12/29/2005

Mercedes-Benz 300SD One Year Report

After driving my Benz every day for about a year now, I’ve grown accustomed to its spaciousness, toughness, and reliability. Like no other vehicle I’ve driven, this car is truly an engineering success for the folks in Stuttgart. I feel it’s appropriate at this time to mention some of the highlights of my Mercedes-driving experience as well as important to-do items.
  • Listen to your Benz. Over time, you’ll learn to distinguish between the sound of a hot and a cold engine, a wet and a dry engine, an engine that needs oil, coolant, lube, purge, or a valve adjustment. Knowing how your car sounds is pivotal to determining what it needs or will need.
  • Take care of your Benz. Don’t ever skip scheduled maintenance, and the car will thank you by never dying. Well, that’s a stretch, but it will last a really long time. Wash it, lube it, and fix even minor problems. An oil change takes 20 minutes and can be done in Wal-Mart parking lot with some Shell Rotella, a wrench, and a filter; all can be bought at your local AutoZone.
There are certain quirks that can be attributed to this particular model. For instance,
  • The gas pedal might need to be depressed when cold starting. After a few seconds of hovering around 15 on the tachometer, the car will idle normally.
  • The automatic transmission has “sweet spots”. I’ve learned the best places on the tachometer to shift gears by playing with the gas pedal. I know it’s true because when an unaccustomed person drives it, the car shifts like hell – jerking, knocking, etc.
  • The smell of old, moldy ass inside the car can be attributed to rotting foam under the carpeting. Some tell me to grill the carpets in hot sun for a few days, but my mechanic suggested buying a Yankee Candle air freshener. Come one, the car’s over 20 years old, don’t be so picky.
  • The shag carpet will get dirty and you’ll have to steam-clean it on a nice hot day, allowing for plenty of drying time.
  • You will have to plug the car into the grid on cold winter nights. The benefit – almost instantaneous ignition. I wouldn’t keep cranking the starter for more than 10 seconds. If you press gas pedal too hard, you’ll flood the engine with cold diesel fuel. Of yeah, you’ll have to add cetane booster/anti-gel to your fuel.
  • The rear or side air filter housing mount will break due to a design flaw. The engine’s vibrations will always break one of the mounts, so one day your car might shake a bit more than usual.
  • The smell of diesel fuel inside the car can be caused by leaking return lines on valves. Don’t take it to the mechanic, buy some cloth-wrapped lines, pull old lines with needle-nosed pliers, and put new ones on. The last line is a dummy; it’s plugged with a metal pin.
  • The breather hose on top of the air filter housing and valve cover will leak. Don’t worry, it’s normal, just wipe it once in a while.
  • You’ll have to regularly inspect hoses and check for leaks.
  • You will have to adjust valves every 15,000 miles. The process is not complicated, but it takes time. If you get annoyed by doing the adjustment, SELL THE CAR TO SOMEONE WHO WILL APPRECIATE IT.
  • Rear window will probably develop a leak, causing water to sit between layers of glass, in turn causing “fogging”.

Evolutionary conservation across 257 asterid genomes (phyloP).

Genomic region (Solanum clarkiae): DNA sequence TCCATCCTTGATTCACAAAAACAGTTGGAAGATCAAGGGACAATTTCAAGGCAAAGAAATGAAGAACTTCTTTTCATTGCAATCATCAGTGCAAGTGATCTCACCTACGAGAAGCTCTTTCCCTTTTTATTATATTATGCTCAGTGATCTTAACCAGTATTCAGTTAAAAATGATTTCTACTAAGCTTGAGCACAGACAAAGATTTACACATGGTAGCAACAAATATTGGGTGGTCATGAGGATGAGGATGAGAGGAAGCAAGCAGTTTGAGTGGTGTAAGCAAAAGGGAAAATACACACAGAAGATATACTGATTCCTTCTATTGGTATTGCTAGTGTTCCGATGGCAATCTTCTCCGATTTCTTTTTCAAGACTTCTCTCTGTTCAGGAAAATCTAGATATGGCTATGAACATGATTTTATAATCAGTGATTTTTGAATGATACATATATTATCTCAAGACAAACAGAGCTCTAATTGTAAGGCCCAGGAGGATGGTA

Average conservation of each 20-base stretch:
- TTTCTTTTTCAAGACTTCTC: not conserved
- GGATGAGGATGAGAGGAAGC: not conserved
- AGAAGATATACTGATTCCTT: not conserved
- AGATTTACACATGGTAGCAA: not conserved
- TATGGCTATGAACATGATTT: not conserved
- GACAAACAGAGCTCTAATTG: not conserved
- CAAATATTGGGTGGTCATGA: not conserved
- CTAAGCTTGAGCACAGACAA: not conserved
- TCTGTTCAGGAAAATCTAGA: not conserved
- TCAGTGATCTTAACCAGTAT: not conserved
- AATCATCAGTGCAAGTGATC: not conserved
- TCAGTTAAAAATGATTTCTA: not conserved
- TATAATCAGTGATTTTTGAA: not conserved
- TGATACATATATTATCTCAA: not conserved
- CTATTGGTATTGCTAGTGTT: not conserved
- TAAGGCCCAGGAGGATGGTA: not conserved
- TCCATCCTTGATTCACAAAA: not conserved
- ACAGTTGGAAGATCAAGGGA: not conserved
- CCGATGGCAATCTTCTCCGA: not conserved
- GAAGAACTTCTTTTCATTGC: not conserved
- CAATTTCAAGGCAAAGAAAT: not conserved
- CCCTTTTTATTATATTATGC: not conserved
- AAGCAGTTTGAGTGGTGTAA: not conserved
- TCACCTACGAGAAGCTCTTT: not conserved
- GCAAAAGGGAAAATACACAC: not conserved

• If your heater starts blowing ice-cold air, replace the monovalve assembly – the rubber membrane tends to break, causing coolant leaks.
  • The car has more power than you think. The "iron five" under its hood doesn’t make it a racer, but the turbo gives it some serious pep. I’ve never had trouble passing anyone on the road. That doesn’t mean a crappy Impala can't kick my ass speed-wise. You will not win any kind of speed trial with this Benz, but you took the reliability/longevity tradeoff when you bought it.
  • The car’s favorite cruising speed is 65 mph. I go 73 on a freeway no problem, but based on the sound and the feel of the car, I have a feeling it “likes” to go 63-65. You must not push it faster than 75. Firstly, there’s no need to go that fast. Secondly, it wasn’t built for speed, so don’t be a dumbass.
  • The electrical items in the interior will break. Over the course of owning this wonderful car, you’ll end up fixing windows, locks, switches, lamps, the odometer, the seats, etc. Those are items with intensive use, so it’s only natural they break.
  • Small mechanical parts will break. You will end up tearing into the doors and wondering why a company as awesome as Mercedes couldn’t make the window slider inside the door out metal. Don’t get pissed off when a $3 white plastic slider ruins your Saturday. But then again, are you man enough to just fix it yourself?
  • If the car is starting to slow down stall and eventually stops like it ran out of fuel, check 1) how much fuel you have 2) the inline fuel filter. Chances are, the little plastic inline filter is plugged up and the engine is not getting enough fuel to burn.
  • If your Benz has an aftermarket alarm installed, get ready for some fun - those alarms are known to go off for no aparent reason after, oh, I don't know, 15-20 years. Disable the alarm by taking out the floor mat on the front passenger's seat, then taking out the carpet, then unhooking the plastic panel way in the back, and finally, by unplugging the sensor.
  • Odometer will break sooner or later. It's weak spot is a pressed-rubber gear that will wear out and fall off, causing your odometer to click. Fix it immediately!

I’ll just keep adding to this list when I think of something new.